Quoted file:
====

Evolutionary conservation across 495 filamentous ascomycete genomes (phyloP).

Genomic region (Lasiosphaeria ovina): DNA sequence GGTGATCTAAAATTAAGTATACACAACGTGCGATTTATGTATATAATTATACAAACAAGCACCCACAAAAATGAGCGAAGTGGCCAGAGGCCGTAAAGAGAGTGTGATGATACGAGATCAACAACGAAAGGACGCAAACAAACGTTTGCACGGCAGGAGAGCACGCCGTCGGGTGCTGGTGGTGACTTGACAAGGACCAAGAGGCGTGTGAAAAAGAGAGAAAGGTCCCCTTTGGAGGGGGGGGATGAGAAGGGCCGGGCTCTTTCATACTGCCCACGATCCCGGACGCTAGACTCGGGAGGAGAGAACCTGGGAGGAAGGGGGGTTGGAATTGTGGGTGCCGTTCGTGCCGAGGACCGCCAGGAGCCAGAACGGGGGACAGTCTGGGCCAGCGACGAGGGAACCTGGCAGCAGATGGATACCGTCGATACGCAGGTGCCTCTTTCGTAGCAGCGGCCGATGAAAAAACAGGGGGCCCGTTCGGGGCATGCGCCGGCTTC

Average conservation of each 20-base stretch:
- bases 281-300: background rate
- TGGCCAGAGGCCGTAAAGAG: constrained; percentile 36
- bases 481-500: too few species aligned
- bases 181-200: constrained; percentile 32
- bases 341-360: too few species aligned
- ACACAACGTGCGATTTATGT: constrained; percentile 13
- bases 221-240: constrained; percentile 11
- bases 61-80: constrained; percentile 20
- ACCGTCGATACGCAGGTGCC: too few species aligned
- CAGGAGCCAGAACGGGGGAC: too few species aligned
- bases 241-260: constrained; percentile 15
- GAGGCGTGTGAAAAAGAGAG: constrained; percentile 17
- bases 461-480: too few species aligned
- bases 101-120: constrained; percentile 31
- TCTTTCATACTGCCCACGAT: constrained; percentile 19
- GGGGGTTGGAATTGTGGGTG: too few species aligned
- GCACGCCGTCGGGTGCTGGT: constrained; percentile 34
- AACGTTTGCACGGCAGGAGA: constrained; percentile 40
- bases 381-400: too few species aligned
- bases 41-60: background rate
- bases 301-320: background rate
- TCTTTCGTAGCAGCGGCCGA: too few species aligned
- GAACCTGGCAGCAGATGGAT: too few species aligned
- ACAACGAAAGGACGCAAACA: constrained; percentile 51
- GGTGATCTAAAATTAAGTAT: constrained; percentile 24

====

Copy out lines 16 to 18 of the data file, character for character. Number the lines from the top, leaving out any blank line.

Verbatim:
- bases 461-480: too few species aligned
- bases 101-120: constrained; percentile 31
- TCTTTCATACTGCCCACGAT: constrained; percentile 19